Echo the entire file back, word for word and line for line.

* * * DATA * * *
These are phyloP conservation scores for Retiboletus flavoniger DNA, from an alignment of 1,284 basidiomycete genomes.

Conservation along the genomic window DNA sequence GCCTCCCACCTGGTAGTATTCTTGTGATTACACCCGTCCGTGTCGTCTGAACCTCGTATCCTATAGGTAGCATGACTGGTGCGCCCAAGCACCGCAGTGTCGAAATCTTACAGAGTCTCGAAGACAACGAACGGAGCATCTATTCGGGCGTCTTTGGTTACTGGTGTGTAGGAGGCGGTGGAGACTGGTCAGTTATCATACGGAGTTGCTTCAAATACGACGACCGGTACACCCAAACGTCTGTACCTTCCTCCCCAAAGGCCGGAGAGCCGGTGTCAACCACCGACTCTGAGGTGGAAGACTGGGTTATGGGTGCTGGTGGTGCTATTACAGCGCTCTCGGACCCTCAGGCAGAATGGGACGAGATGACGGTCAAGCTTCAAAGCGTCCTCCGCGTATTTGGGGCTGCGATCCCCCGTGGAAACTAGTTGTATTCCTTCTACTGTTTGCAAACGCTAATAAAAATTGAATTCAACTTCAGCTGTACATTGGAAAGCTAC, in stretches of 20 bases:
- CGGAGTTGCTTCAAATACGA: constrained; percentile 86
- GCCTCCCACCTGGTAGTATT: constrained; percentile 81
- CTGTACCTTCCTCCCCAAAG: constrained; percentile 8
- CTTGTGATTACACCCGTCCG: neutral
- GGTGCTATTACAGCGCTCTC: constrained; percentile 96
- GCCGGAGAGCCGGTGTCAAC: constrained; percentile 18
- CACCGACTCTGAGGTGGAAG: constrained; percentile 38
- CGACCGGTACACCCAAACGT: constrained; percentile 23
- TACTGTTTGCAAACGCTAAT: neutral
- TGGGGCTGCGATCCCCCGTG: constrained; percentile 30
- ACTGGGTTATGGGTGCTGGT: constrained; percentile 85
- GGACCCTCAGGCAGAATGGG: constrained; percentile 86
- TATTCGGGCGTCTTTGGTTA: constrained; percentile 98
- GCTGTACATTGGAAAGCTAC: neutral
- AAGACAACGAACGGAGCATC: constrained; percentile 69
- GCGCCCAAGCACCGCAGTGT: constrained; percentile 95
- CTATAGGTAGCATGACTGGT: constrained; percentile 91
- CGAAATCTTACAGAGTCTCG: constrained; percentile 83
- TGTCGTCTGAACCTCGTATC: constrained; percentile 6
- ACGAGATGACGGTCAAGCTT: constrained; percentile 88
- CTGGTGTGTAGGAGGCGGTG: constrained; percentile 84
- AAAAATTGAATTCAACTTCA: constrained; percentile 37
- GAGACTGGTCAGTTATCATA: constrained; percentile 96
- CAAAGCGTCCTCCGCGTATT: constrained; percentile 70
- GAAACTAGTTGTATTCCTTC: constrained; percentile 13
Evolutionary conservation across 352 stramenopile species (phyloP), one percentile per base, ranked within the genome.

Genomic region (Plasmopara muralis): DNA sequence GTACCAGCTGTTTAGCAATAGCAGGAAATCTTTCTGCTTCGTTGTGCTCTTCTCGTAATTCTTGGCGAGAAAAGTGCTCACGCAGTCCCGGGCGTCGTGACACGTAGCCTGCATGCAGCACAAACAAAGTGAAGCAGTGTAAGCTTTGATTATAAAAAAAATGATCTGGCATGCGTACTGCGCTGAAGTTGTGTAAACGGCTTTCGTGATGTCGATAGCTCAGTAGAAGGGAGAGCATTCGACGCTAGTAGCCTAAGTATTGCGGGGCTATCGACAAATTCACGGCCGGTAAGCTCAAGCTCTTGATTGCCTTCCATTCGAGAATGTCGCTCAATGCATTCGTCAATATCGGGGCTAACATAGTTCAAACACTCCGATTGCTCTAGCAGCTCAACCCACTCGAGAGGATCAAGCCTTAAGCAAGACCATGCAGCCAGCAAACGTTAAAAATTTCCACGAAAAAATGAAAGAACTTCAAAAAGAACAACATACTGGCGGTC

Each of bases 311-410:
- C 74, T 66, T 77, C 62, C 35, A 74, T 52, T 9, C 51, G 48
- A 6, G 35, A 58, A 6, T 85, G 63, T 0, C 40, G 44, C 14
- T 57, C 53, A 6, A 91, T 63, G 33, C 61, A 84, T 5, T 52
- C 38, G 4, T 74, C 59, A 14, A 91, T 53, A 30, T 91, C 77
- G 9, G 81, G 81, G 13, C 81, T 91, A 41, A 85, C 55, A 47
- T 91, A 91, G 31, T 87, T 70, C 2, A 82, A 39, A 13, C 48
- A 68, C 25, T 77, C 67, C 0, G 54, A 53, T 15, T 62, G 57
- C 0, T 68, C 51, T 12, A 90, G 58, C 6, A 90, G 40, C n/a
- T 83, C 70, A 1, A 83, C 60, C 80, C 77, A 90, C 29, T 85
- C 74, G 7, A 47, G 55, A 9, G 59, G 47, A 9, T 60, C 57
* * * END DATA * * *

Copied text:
These are phyloP conservation scores for Retiboletus flavoniger DNA, from an alignment of 1,284 basidiomycete genomes.

Conservation along the genomic window DNA sequence GCCTCCCACCTGGTAGTATTCTTGTGATTACACCCGTCCGTGTCGTCTGAACCTCGTATCCTATAGGTAGCATGACTGGTGCGCCCAAGCACCGCAGTGTCGAAATCTTACAGAGTCTCGAAGACAACGAACGGAGCATCTATTCGGGCGTCTTTGGTTACTGGTGTGTAGGAGGCGGTGGAGACTGGTCAGTTATCATACGGAGTTGCTTCAAATACGACGACCGGTACACCCAAACGTCTGTACCTTCCTCCCCAAAGGCCGGAGAGCCGGTGTCAACCACCGACTCTGAGGTGGAAGACTGGGTTATGGGTGCTGGTGGTGCTATTACAGCGCTCTCGGACCCTCAGGCAGAATGGGACGAGATGACGGTCAAGCTTCAAAGCGTCCTCCGCGTATTTGGGGCTGCGATCCCCCGTGGAAACTAGTTGTATTCCTTCTACTGTTTGCAAACGCTAATAAAAATTGAATTCAACTTCAGCTGTACATTGGAAAGCTAC, in stretches of 20 bases:
- CGGAGTTGCTTCAAATACGA: constrained; percentile 86
- GCCTCCCACCTGGTAGTATT: constrained; percentile 81
- CTGTACCTTCCTCCCCAAAG: constrained; percentile 8
- CTTGTGATTACACCCGTCCG: neutral
- GGTGCTATTACAGCGCTCTC: constrained; percentile 96
- GCCGGAGAGCCGGTGTCAAC: constrained; percentile 18
- CACCGACTCTGAGGTGGAAG: constrained; percentile 38
- CGACCGGTACACCCAAACGT: constrained; percentile 23
- TACTGTTTGCAAACGCTAAT: neutral
- TGGGGCTGCGATCCCCCGTG: constrained; percentile 30
- ACTGGGTTATGGGTGCTGGT: constrained; percentile 85
- GGACCCTCAGGCAGAATGGG: constrained; percentile 86
- TATTCGGGCGTCTTTGGTTA: constrained; percentile 98
- GCTGTACATTGGAAAGCTAC: neutral
- AAGACAACGAACGGAGCATC: constrained; percentile 69
- GCGCCCAAGCACCGCAGTGT: constrained; percentile 95
- CTATAGGTAGCATGACTGGT: constrained; percentile 91
- CGAAATCTTACAGAGTCTCG: constrained; percentile 83
- TGTCGTCTGAACCTCGTATC: constrained; percentile 6
- ACGAGATGACGGTCAAGCTT: constrained; percentile 88
- CTGGTGTGTAGGAGGCGGTG: constrained; percentile 84
- AAAAATTGAATTCAACTTCA: constrained; percentile 37
- GAGACTGGTCAGTTATCATA: constrained; percentile 96
- CAAAGCGTCCTCCGCGTATT: constrained; percentile 70
- GAAACTAGTTGTATTCCTTC: constrained; percentile 13
Evolutionary conservation across 352 stramenopile species (phyloP), one percentile per base, ranked within the genome.

Genomic region (Plasmopara muralis): DNA sequence GTACCAGCTGTTTAGCAATAGCAGGAAATCTTTCTGCTTCGTTGTGCTCTTCTCGTAATTCTTGGCGAGAAAAGTGCTCACGCAGTCCCGGGCGTCGTGACACGTAGCCTGCATGCAGCACAAACAAAGTGAAGCAGTGTAAGCTTTGATTATAAAAAAAATGATCTGGCATGCGTACTGCGCTGAAGTTGTGTAAACGGCTTTCGTGATGTCGATAGCTCAGTAGAAGGGAGAGCATTCGACGCTAGTAGCCTAAGTATTGCGGGGCTATCGACAAATTCACGGCCGGTAAGCTCAAGCTCTTGATTGCCTTCCATTCGAGAATGTCGCTCAATGCATTCGTCAATATCGGGGCTAACATAGTTCAAACACTCCGATTGCTCTAGCAGCTCAACCCACTCGAGAGGATCAAGCCTTAAGCAAGACCATGCAGCCAGCAAACGTTAAAAATTTCCACGAAAAAATGAAAGAACTTCAAAAAGAACAACATACTGGCGGTC

Each of bases 311-410:
- C 74, T 66, T 77, C 62, C 35, A 74, T 52, T 9, C 51, G 48
- A 6, G 35, A 58, A 6, T 85, G 63, T 0, C 40, G 44, C 14
- T 57, C 53, A 6, A 91, T 63, G 33, C 61, A 84, T 5, T 52
- C 38, G 4, T 74, C 59, A 14, A 91, T 53, A 30, T 91, C 77
- G 9, G 81, G 81, G 13, C 81, T 91, A 41, A 85, C 55, A 47
- T 91, A 91, G 31, T 87, T 70, C 2, A 82, A 39, A 13, C 48
- A 68, C 25, T 77, C 67, C 0, G 54, A 53, T 15, T 62, G 57
- C 0, T 68, C 51, T 12, A 90, G 58, C 6, A 90, G 40, C n/a
- T 83, C 70, A 1, A 83, C 60, C 80, C 77, A 90, C 29, T 85
- C 74, G 7, A 47, G 55, A 9, G 59, G 47, A 9, T 60, C 57